This follows the first budget surplus in decades, following reforms brought in under President Emmerson Mnangagwa.
The IMF said last Friday that “significant economic reforms were under way” in Zimbabwe, where the economy has been under pressure from a dollar crunch, rising inflation, and public anger over shortages.
This is the biggest sign of support to the new Zimbabwean government from a big international financial institution since the fall of Robert Mugabe in 2017.
President Mnangagwa has promised to revive the economy, but the underperformance of the country’s interim currency called RTGS dollars has worsened shortages of fuel and other goods.
His government has agreed to have its economic and political reforms monitored by the IMF to convince foreign donors to restructure or forgive its debt.
It will also require Zimbabwe to cease taking on new debt from foreign lenders during this period.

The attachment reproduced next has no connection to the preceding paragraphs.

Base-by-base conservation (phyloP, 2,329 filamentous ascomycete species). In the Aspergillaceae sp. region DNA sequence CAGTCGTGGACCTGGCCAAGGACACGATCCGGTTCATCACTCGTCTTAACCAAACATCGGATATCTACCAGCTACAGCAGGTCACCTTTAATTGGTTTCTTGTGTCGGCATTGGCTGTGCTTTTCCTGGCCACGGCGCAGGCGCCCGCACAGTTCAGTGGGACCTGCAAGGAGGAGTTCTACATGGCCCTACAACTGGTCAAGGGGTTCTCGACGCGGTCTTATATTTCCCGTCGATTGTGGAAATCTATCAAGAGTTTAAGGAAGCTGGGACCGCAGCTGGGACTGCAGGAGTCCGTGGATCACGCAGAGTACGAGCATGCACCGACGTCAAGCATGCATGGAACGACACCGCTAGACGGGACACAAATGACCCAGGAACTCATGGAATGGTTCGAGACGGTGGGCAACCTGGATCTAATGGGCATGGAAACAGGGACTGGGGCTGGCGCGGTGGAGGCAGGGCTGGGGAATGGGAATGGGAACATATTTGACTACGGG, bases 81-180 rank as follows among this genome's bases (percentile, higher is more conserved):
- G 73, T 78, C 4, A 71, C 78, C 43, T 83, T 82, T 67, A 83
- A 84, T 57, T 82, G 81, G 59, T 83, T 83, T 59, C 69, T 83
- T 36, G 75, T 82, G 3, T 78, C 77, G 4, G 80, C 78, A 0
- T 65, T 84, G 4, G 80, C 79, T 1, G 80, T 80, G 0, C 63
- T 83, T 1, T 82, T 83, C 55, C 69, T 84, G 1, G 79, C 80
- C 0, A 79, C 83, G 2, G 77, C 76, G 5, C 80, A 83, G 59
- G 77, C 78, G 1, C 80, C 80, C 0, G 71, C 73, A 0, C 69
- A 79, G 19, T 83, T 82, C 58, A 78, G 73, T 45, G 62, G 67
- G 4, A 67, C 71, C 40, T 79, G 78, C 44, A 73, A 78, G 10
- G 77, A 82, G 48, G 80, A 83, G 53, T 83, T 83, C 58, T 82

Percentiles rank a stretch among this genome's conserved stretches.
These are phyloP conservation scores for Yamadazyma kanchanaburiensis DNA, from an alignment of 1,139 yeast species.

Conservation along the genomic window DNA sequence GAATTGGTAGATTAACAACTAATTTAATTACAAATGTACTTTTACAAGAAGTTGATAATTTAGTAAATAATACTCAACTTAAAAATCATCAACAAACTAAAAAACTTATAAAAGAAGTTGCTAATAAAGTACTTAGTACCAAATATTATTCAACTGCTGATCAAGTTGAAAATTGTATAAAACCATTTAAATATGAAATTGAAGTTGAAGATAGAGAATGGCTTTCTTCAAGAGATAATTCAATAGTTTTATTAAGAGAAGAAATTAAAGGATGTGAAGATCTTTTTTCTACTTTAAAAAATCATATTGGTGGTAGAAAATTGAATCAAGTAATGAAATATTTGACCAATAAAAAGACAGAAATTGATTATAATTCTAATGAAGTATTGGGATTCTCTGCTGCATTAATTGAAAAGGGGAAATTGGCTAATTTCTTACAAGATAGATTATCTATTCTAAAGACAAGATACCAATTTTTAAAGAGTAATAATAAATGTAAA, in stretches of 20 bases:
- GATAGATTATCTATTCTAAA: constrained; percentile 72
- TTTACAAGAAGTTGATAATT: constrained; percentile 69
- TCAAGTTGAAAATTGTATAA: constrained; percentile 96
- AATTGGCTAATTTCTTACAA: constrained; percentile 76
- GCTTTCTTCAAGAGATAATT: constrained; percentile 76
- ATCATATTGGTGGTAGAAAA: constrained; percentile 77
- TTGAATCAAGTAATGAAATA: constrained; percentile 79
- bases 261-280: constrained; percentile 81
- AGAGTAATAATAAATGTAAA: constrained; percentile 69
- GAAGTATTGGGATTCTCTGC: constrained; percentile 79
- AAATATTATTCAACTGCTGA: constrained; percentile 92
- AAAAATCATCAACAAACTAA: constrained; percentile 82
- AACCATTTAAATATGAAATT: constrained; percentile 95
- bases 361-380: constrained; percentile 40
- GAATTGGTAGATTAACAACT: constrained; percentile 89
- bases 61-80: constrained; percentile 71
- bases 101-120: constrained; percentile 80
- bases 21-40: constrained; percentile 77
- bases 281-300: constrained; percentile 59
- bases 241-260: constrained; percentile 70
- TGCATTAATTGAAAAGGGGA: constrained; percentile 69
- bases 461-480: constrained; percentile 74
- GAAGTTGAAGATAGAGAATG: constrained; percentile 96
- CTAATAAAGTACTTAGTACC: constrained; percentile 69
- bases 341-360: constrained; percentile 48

The government has pledged key steps to reduce Zimbabwe’s ballooning debt:
- it will cease taking on new debt from foreign lenders for the duration of the IMF programme;
- to only borrow RTGS$400 million from the central bank in 2019, down from RTGS$3 billion last year;
- to cut the government’s salary bill to 67 percent of the budget, down from 79 percent last year;
- and to slash the budget deficit to 4% of GDP.
The government is also expected to remove grain subsidies next year after the central bank scrapped a subsidy on fuel and ordered oil firms to buy dollars on the open market.
But Zimbabwe’s economy is still expected to suffer in the short term before it can grow again, due to a severe drought and a cyclone that devastated the eastern part of the country earlier this year.
The IMF said the economy would contract by 2.1% in 2019 before rebounding to 3.3% growth next year.
The annual inflation rate will average 80.86% this year but the figure would fall to 14.1% in 2020, it added.
This silver lining shows the economic pain felt by ordinary Zimbabweans will soon be over, due to the tough economic measures being taken by the Mnangagwa government.
To restore trust in its interim currency, on Monday it abolished the use of foreign currency as legal tender in the country.
The US dollar and other currencies such as the South African rand have been used by Zimbabweans for a decade.
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